Angostura bitters is a common ingredient in many popular cocktails, but it can also be mixed with water, lemonade, or your favourite juice. You can drink it to relieve existing symptoms of gas and bloating, but it will be more effective if you can take it before a meal, or sip it during a meal. Angostura Bitters are easy to find in some countries, but not as readily available in North America. I have found them on Amazon, however.
Another popular bitter formula is “Swedish Bitters” which is sold as a herbal elixir. Many companies manufacture bitter formulas under this name, and they are easily found at shops or online.
Herbs and spices which give relief from gas bloating are classified as carminatives. Carminative herbs not only prevent the formation of gas, but they also assist with the expulsion of gas from the body.
Many herbs are carminative in action, but not all will work for every individual. Try a few, until you find the one that works the best for you.
Most carminative herbs are common cooking ingredients, and you can add these herbs to your cooking, or make a tea to sip with or after meals. You will find many carminative herbs in your spice cupboard and I have provided links to the less common ones.
Some of carminative herbs include:
- Ajwain (Trachyspermum ammi)
- Anise (Pimpinella anisum)
- Asafoetida (Ferula asafoetida)
- Basil (Ocimim basilicum)
- Black pepper (Piper nigrum)
- Caraway (Carum carvi)
- Cardamom (Elettaria cardemomum)
- Cinnamon (Cinnamomum spp.)
- Cloves (Syzygium aromaticum)
- Coriander (Coriandrum sativum)
- Cumin (Cuminum cyminum)
- Dill (Anethum graveolens)
- Epazote (Chenopodium ambroissides)
- Fennel (Fornecuum vulgare)
- Garlic (Allium sativum)
- Ginger (Zingiber officinale)
- Nutmeg (Myristica fragrans)
- Oregano (Origanum vulgare)
- Parsley (Petroselinum crispum)
- Peppermint (Mentha piperita)
- Spearmint (Mentha spicata)
- Thyme (Thymus vulgaris)
- Tumeric (Curcuma longa)
- Wintergreen (Gaultheria procumbens)
8 Ways to Incorporate Carminative Herbs in Your Diet:
- Add fresh mint leaves to lemonade or make a refreshing tea out of dried or fresh peppermint, spearmint, or wintergreen leaves.
- Crush fennel, anise, caraway, or cumin seeds with a mortar and pestle, pour hot water over the crushed seeds, add a touch of honey for sweetness and enjoy as a post-meal beverage.
- Add cardamom, cinnamon, ginger, or nutmeg to porridge, baked goods, hot chocolate, or tea blends. These also give a nice flavor.
- Mix fresh chopped dill or parsley into your salads.
- Look beyond pasta sauce to see where you can incorporate generous amounts of garlic, basil, oregano, and thyme. Try these herbs in scrambled eggs, beans, or tofu dishes.
- Give your starchy dishes a rich flavour with cumin, coriander, caraway, and ginger.
- Add small amounts of ajwain, asafoetida, epazote, or kombu to your ethnic dishes. Ajwain and asafoetida are staples in Indian dishes; epazote is commonly used in Mexican foods and kombu in Japanese cuisine.
- Chew 1/2 tsp of anise or fennel seeds after meals. Chew well and be sure to swallow the seeds afterwards. The pleasant licorice-like taste of these seeds will also freshen your breath.
Dietary Suggestions to Prevent Gas and Bloating
General Tips for Eating
- Limit the amount of liquids you drink with each meal; liquid dilutes the digestive juices needed to digest your food properly.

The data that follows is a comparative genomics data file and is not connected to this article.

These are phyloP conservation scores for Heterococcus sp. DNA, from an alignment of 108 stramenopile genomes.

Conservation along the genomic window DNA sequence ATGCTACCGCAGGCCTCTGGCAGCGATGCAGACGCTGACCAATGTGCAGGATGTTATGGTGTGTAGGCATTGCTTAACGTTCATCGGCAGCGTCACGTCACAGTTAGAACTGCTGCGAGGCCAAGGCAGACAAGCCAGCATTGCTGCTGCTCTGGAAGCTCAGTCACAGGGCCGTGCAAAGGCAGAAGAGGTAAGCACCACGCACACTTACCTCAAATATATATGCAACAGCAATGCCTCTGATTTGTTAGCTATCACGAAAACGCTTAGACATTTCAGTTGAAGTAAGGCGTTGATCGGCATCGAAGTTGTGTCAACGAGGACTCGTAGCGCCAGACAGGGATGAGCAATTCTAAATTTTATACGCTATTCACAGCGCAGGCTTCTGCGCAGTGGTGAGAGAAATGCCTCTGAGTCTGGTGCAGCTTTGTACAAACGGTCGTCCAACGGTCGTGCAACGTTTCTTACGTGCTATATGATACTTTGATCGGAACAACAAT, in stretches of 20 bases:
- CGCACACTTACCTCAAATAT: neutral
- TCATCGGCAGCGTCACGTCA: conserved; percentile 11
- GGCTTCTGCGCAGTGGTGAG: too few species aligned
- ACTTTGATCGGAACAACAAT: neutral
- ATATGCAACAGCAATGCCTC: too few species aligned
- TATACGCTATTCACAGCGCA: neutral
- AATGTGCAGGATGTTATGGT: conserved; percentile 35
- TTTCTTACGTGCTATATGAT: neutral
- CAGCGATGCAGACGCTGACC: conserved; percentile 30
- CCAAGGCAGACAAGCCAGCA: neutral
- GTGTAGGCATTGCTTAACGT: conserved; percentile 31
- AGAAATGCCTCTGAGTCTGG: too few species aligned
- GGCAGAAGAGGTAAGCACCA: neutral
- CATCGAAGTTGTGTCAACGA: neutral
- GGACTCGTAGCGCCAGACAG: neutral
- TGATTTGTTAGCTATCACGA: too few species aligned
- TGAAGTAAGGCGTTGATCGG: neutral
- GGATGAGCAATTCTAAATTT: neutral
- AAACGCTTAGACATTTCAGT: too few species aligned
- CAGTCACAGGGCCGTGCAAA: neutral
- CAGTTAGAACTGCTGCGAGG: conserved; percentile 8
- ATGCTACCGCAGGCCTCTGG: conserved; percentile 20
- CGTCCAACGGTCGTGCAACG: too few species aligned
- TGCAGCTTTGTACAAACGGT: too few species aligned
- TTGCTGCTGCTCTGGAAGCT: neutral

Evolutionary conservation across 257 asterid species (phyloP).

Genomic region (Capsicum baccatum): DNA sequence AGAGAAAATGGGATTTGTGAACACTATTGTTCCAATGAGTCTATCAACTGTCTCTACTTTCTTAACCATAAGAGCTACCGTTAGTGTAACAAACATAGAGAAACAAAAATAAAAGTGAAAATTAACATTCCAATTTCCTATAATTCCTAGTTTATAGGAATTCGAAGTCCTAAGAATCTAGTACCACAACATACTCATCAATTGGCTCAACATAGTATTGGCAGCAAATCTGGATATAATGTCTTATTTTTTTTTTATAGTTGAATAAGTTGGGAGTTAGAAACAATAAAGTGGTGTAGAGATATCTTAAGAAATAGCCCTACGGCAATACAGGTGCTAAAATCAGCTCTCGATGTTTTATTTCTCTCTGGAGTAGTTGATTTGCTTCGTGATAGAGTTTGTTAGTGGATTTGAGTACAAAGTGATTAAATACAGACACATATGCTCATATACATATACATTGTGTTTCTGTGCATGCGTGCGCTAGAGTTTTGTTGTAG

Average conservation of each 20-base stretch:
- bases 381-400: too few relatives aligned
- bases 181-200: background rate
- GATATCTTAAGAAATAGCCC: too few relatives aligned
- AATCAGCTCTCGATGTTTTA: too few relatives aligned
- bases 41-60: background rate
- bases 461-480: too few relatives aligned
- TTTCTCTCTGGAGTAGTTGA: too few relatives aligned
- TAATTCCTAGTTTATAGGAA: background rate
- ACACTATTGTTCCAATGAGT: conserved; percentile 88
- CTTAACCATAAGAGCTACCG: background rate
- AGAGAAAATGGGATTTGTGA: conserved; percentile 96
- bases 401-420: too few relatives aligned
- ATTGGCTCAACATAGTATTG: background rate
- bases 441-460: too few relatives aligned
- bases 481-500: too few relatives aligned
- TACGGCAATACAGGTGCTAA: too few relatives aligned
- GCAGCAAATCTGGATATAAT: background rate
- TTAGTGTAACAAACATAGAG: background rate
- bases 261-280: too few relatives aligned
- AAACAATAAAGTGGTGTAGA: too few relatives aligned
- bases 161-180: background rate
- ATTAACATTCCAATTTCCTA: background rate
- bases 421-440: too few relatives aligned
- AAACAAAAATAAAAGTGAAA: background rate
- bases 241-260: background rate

- Drink more fluids throughout the day (but not with meals).
- Do not eat when you are under stress; your energy is going towards the stress response (fight or flight) when the energy is taken away from the digestive organs and put into the limbs.
- Chew with your mouth closed and avoid talking while you eat to reduce the amount of air taken in. Do not drink beverages through a straw, as this also introduces extra air into your digestive system.
- Eat meals at regular times each day; this will aid in the release of digestive enzymes and the overall functioning of the digestive system.
- Eat slowly and chew food thoroughly. Digestion starts in the mouth; necessary enzymes are secreted in the saliva which begins the digestion of carbohydrates. Chewing also increases the surface area of the food, making it easier for the other parts of your digestive system to do their job.
- Do not overeat. Overeating stresses the digestive system. As a rule, eat only until your stomach is about 2/3rds full. The slower you eat and the more thoroughly you chew, the less likely you will be to overeat. Your body takes about 20 minutes to recognize that it is full, so if you eat very quickly you do not allow the body to register when it has had enough.
- Don’t eat another meal until your previous meal is digested – the new undigested food will mix with the partially digested food causing it to sit longer in the stomach, resulting in fermentation.
- Implement some simple food combining principles. Poor food combining can lead to indigestion, fermentation, putrefaction and the formation of intestinal gas. A common mistake people make, is mixing fruits with other foods. Fruits when eaten alone, digest well, but when mixed with other foods lead to fermentation. Also, avoid eating a lot of raw and cooked foods together. Food combining principles are more complicated than this, but incorporating these suggestions is a good start, that will show results in your digestive tract.
Change the way you cook
- Use spices in your cooking to help reduce the effects of poor food combinations. In addition to these spices, cook with black salt (a greyish-pink salt from India). This mineral-rich salt helps to relieve flatulence, indigestion, and constipation. Black salt has a distinct smell and taste due to its high content of sulphur, but the flavor mixes well in cooked dishes, so do not be afraid to use it in place of your regular salt.
- Most people become gassy after eating beans, legumes, and cruciferous vegetables such as broccoli, cauliflower, cabbage, brussel sprouts. These foods are too healthy and beneficial to eliminate from the diet, so make them more digestible by adding carminative herbs to dishes containing these foods or by occasionally supplementing with the alpha-galactosidase enzyme. The same can be done eating starchy foods such as potatoes, corn, sweet potatoes, rutabagas, turnips, and radishes since starch is another common cause of intestinal gas.
- Soak beans and legumes (for 6-24 hours depending on the bean) before cooking to release some of the gas-producing components, throw out the soaking water and cook them in fresh water.